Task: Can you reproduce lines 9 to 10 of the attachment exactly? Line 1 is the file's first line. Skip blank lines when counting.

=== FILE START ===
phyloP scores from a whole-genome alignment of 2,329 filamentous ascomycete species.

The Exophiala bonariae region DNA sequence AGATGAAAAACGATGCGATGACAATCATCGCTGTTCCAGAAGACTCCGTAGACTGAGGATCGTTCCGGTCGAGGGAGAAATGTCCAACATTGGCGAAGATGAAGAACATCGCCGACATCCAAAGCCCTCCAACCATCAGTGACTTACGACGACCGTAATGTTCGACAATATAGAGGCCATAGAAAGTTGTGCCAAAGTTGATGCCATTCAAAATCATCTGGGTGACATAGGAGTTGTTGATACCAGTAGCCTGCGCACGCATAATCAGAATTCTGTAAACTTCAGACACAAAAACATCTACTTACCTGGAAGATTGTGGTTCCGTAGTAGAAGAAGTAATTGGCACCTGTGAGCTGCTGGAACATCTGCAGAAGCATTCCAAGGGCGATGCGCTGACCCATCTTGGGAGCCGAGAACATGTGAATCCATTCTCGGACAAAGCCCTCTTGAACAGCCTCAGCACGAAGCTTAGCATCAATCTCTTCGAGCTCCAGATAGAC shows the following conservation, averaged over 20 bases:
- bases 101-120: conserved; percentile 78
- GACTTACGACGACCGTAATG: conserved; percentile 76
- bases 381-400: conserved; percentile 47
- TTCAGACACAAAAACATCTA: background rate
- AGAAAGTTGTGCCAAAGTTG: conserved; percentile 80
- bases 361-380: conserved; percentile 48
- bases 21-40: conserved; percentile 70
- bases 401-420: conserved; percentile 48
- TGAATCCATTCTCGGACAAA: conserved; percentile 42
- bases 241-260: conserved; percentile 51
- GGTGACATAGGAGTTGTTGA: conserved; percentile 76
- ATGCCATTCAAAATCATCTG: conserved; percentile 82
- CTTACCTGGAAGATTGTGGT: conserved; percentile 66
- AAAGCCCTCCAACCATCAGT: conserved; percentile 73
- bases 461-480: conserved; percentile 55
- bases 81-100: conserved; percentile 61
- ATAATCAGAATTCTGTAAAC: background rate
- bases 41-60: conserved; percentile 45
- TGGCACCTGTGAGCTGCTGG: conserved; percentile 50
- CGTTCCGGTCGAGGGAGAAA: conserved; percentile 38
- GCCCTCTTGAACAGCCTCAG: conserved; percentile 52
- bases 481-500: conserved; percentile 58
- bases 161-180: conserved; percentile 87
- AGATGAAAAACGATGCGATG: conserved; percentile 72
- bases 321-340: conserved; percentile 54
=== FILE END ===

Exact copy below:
- bases 21-40: conserved; percentile 70
- bases 401-420: conserved; percentile 48